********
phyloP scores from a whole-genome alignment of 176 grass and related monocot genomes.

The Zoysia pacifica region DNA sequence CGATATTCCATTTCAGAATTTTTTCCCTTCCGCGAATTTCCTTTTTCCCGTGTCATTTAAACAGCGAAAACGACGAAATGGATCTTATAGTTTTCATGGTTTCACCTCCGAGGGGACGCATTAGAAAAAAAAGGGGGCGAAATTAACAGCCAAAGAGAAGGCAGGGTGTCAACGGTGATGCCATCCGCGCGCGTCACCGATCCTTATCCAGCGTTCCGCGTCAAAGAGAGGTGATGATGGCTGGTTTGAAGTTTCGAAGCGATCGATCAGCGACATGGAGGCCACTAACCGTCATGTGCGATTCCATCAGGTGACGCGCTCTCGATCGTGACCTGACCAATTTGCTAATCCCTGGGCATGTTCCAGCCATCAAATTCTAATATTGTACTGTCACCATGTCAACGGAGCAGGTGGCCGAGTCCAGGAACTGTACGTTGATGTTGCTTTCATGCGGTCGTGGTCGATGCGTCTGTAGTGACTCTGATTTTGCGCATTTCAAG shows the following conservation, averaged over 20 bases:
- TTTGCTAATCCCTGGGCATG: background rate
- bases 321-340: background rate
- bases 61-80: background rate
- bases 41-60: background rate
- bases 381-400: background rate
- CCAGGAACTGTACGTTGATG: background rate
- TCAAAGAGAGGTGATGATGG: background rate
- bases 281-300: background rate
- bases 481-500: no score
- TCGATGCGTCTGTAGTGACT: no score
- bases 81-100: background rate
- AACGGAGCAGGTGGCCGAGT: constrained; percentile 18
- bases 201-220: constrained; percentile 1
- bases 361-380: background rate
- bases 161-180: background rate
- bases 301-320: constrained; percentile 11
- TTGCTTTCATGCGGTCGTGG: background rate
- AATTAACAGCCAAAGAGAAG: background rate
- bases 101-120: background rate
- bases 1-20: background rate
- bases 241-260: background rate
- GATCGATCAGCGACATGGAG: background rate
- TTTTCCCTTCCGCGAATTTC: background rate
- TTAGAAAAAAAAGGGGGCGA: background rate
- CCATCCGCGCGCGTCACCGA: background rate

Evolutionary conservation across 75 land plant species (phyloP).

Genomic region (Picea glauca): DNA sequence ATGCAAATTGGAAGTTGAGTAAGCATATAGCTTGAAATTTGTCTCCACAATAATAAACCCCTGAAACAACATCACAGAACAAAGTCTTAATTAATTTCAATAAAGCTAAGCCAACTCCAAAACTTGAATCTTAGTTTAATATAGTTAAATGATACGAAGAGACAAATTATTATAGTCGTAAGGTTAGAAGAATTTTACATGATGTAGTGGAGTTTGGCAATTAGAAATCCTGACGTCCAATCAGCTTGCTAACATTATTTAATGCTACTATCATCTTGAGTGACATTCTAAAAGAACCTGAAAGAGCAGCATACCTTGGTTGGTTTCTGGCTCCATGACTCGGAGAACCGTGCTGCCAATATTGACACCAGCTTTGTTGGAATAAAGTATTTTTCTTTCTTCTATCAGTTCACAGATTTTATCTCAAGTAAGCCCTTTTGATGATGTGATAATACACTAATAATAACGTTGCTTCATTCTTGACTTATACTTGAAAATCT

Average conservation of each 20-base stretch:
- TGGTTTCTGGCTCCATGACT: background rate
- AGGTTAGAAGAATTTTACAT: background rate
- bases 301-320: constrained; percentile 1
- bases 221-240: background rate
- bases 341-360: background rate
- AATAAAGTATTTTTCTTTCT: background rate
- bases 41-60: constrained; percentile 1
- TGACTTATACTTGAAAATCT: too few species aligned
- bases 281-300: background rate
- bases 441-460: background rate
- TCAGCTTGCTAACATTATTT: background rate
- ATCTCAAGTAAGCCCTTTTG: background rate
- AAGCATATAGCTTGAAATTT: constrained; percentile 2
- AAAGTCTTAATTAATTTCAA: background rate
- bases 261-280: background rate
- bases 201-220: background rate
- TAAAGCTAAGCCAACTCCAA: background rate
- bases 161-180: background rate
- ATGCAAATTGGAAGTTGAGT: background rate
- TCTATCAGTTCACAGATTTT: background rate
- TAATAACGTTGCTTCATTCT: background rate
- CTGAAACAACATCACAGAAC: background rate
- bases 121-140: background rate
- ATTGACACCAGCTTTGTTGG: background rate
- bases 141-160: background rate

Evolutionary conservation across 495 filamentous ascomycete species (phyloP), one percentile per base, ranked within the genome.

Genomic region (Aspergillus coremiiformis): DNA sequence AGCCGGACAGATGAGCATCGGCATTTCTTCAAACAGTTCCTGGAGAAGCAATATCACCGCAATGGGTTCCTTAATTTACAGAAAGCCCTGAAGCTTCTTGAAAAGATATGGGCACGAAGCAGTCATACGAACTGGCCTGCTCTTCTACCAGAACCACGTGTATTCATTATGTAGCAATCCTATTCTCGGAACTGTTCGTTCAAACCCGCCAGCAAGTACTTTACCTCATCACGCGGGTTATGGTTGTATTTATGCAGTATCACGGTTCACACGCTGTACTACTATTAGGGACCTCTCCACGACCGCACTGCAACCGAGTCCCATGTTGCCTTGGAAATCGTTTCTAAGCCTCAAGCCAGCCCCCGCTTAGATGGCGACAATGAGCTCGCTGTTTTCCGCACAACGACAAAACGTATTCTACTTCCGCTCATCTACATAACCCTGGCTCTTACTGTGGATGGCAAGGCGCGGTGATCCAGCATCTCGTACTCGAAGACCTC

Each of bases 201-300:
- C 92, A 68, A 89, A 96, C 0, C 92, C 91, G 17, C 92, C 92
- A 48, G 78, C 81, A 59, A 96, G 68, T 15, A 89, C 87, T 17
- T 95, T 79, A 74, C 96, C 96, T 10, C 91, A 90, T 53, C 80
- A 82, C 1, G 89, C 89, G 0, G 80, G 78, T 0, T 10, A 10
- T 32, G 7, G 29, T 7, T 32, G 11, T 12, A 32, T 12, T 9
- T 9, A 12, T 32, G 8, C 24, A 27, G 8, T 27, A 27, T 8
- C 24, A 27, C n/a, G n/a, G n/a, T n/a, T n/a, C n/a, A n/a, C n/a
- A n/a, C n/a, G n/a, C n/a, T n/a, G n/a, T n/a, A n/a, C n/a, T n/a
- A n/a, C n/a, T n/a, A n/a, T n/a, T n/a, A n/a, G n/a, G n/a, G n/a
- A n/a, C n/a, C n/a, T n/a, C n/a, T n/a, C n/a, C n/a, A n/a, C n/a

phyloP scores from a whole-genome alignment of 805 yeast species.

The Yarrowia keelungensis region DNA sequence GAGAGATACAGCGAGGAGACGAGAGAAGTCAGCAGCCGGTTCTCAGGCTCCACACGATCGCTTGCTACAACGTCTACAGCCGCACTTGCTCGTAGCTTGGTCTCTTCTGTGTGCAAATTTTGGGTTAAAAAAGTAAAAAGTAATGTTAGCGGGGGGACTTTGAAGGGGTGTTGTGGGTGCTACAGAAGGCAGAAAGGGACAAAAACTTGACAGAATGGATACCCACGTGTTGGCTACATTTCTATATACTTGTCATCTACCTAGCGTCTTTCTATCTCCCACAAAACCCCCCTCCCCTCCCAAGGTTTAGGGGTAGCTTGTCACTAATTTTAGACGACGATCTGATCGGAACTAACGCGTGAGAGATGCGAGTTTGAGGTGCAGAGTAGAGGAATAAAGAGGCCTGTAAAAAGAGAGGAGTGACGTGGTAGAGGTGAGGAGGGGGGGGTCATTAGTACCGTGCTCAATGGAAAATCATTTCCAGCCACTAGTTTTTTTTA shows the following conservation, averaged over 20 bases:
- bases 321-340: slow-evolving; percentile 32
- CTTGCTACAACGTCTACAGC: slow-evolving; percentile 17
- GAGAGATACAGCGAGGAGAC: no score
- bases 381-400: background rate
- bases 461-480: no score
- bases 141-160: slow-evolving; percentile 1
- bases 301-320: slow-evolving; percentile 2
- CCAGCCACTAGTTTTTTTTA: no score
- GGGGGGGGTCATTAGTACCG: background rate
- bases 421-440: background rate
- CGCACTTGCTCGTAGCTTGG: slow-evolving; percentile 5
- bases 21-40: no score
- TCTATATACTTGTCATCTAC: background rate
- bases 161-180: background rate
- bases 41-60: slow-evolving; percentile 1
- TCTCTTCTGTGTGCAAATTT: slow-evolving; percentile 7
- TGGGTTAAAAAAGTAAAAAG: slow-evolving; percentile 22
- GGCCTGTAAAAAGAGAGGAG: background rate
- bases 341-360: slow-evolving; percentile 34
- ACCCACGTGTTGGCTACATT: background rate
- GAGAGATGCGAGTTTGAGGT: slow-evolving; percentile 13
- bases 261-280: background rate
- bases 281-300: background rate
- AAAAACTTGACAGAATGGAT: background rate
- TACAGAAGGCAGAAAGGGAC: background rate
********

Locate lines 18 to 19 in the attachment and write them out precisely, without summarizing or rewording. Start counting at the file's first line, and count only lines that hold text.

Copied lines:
- bases 301-320: constrained; percentile 11
- TTGCTTTCATGCGGTCGTGG: background rate